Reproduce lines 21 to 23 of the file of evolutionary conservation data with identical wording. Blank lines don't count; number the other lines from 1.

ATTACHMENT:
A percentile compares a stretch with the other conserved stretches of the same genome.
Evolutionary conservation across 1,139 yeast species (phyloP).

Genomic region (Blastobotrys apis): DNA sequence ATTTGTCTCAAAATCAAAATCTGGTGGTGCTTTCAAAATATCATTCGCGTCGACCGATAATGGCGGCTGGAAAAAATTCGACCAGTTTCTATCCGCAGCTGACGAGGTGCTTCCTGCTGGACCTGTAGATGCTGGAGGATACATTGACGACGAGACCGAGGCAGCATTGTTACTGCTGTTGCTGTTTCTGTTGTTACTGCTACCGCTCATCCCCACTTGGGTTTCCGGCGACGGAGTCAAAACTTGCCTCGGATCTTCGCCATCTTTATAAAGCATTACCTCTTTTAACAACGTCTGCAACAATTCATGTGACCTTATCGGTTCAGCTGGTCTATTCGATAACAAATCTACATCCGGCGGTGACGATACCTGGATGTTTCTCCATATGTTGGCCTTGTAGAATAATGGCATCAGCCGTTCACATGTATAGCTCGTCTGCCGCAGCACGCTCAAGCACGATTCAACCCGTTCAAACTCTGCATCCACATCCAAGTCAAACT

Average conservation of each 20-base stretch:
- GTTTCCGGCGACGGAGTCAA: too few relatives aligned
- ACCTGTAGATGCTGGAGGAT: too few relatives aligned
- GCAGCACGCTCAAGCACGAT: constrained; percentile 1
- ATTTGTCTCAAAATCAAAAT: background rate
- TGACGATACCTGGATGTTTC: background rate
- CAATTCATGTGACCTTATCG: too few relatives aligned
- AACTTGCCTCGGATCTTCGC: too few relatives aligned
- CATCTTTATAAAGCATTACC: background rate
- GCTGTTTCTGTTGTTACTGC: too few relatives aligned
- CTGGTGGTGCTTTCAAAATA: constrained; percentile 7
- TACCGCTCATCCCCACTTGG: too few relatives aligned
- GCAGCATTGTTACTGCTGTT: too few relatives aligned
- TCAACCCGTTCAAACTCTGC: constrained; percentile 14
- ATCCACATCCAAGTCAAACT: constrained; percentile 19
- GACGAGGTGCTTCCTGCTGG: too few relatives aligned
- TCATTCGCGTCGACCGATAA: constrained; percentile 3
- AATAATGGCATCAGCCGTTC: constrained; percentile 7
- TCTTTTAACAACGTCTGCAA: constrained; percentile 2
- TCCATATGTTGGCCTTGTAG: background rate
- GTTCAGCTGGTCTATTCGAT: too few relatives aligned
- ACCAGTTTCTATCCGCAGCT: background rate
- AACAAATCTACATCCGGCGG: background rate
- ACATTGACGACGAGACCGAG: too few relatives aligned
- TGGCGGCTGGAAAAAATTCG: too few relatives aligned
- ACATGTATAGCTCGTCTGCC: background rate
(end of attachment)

- AATAATGGCATCAGCCGTTC: constrained; percentile 7
- TCTTTTAACAACGTCTGCAA: constrained; percentile 2
- TCCATATGTTGGCCTTGTAG: background rate